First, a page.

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The first of the two smaller sides have more depiction of the chassis and its measurements along with a more open view of the interior. There is also a rough spec listing in three languages adorning this edge.

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Now we get to the rear of the 678C box, and in standard Corsair fashion, we have an exploded view of the chassis. This view shows pretty much any removable part outside of the chassis. The reason I say pretty much is that it does not show the removable 5.25" brackets, but I think that's more because most users likely won't venture into removing those. Plus, it would get quite messy as well. Each item has a letter and a corresponding listing of what the item is in six languages, including English.

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Here we have the small opposing side, and again we see a very similar layout. This time the spec table is in three more languages, much like the previous side we had just viewed, which also broke down each part into six languages. This side also has a larger white label, which quickly shows what color the chassis is along with fan type and quantity. To the left, we have a white sticker with several bar codes for inventory control.

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Pulling the 678C from the box, we find that it is guarded by hard Styrofoam end caps, along with a sizeable hard Styrofoam panel to help protect the tempered glass panel.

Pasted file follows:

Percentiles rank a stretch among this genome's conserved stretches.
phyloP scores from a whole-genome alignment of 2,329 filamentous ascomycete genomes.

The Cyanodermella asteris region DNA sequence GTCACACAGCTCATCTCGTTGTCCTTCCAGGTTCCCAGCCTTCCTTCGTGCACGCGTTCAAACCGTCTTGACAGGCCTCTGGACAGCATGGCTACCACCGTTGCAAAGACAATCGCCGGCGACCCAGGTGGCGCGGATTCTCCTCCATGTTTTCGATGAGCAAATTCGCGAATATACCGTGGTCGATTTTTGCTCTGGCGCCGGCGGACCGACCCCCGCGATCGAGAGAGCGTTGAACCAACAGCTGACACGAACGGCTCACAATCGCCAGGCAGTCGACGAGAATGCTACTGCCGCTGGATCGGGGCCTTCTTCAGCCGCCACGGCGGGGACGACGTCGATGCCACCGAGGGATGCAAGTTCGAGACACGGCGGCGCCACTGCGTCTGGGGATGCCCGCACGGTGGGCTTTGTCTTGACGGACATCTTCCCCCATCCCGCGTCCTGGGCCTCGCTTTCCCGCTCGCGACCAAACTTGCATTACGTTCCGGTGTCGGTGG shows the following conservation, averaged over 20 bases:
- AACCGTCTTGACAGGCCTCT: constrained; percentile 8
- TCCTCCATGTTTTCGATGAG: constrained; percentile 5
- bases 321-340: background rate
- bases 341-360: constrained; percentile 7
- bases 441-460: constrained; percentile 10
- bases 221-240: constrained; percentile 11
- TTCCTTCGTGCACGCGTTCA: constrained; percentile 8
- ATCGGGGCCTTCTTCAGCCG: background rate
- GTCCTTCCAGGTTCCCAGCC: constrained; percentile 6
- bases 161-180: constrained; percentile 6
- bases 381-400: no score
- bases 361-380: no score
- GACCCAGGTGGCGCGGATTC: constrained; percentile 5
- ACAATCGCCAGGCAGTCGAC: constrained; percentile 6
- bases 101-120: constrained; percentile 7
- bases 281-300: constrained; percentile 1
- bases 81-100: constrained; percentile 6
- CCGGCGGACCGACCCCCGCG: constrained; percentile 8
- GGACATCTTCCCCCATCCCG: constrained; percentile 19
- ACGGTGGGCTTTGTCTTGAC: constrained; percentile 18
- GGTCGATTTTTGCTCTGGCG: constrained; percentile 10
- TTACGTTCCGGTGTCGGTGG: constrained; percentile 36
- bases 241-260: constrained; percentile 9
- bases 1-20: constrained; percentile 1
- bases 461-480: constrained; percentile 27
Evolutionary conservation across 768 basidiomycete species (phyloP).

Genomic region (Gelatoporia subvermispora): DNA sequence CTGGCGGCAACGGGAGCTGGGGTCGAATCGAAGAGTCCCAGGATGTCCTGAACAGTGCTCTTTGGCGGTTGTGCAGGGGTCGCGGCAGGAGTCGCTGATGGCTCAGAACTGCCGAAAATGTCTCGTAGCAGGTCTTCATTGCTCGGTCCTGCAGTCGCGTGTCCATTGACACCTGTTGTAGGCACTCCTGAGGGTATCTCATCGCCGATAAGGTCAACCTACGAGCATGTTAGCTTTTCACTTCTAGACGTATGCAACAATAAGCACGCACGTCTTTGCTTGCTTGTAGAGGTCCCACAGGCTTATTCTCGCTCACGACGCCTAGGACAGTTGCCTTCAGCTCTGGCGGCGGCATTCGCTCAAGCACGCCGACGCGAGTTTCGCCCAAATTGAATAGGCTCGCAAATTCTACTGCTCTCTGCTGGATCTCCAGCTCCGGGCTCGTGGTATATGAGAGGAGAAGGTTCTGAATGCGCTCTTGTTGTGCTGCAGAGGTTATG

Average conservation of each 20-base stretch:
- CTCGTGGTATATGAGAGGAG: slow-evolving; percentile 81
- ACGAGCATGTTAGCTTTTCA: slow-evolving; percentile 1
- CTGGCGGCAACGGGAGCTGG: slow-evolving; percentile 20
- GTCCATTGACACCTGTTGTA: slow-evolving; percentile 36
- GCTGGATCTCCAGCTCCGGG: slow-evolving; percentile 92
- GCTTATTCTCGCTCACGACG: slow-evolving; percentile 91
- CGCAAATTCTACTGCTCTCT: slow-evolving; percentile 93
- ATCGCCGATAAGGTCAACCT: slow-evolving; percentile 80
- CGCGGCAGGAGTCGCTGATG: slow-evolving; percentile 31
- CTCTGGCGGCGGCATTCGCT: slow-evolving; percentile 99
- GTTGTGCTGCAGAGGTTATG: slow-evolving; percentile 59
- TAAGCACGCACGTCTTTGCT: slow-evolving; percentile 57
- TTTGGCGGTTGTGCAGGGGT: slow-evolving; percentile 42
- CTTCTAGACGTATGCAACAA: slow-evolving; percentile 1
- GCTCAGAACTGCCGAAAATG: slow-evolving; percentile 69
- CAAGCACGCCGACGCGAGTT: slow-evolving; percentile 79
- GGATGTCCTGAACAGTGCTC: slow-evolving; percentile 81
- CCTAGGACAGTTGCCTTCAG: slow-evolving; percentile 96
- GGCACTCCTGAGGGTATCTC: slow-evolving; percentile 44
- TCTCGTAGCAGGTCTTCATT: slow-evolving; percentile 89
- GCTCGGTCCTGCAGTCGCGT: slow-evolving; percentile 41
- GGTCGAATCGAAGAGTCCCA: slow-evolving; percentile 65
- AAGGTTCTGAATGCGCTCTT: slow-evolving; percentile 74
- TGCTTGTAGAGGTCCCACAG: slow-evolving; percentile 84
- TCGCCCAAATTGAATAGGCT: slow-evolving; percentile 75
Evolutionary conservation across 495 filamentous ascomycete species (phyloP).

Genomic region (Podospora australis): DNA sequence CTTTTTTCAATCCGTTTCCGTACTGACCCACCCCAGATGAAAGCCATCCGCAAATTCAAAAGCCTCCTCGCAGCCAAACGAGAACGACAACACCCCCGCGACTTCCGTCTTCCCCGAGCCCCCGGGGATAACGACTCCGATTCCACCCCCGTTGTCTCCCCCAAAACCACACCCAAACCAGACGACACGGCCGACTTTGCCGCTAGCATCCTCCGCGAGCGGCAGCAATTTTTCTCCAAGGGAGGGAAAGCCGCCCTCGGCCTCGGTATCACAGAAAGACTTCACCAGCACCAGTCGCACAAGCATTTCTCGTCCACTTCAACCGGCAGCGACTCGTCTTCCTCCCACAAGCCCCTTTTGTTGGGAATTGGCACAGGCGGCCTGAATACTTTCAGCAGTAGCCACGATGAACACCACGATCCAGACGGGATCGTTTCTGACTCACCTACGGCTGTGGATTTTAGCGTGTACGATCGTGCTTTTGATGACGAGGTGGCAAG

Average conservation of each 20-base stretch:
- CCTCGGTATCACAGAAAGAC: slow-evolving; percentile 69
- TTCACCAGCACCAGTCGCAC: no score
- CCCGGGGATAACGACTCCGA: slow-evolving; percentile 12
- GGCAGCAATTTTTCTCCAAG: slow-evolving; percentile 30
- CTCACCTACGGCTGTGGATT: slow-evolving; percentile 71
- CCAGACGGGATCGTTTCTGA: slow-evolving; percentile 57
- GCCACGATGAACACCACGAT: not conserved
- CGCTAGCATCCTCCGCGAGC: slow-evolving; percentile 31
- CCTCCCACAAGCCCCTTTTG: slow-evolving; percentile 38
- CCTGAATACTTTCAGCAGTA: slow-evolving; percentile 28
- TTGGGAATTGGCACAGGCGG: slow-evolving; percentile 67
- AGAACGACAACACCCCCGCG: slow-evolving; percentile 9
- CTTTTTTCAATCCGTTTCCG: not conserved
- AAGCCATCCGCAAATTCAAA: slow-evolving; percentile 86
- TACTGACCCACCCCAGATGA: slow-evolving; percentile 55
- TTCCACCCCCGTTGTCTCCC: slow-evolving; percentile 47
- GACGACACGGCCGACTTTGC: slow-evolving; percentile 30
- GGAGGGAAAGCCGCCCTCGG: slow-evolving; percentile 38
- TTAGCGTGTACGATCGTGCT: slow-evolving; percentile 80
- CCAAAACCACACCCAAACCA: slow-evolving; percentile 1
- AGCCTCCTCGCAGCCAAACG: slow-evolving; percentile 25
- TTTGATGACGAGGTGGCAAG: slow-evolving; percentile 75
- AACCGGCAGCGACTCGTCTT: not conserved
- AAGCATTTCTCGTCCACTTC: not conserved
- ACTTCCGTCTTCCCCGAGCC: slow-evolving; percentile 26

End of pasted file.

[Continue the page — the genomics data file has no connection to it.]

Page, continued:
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Now that we removed the side panel Styrofoam, we can see the chassis, which is also in a plastic bag to help avoid abrasions from vibration during transit. As yet another layer of protection corsair also adorns the exterior glass panel with a plastic protective film which can be removed after unboxing.

Carbide 678C Mid-Tower Chassis

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The front of the chassis is substantial as it has a hinged door that opens from the left. The lower portion has a gray corsair logo but otherwise not much to see. You barely see the silver feet for the chassis poking out and reflecting on the photo bench surface. In the topmost area, we can scarcely see the gap between the top and front panel, which exposes the black inner plastic. The front door is held closed via magnets embedded into the panel itself.

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The top of the 678C has a large ventilation area, but by default, it also is adorned with a large solid plate with sound deadening material to reduce acoustics of the chassis. If using top-mounted cooling, I would recommend removing this. Corsair preinstalls a fan here, and I cannot imagine how it would breathe very well with this panel in place. The I/O is found to the right-hand side top adjacent to this ventilation area, which we will check out now.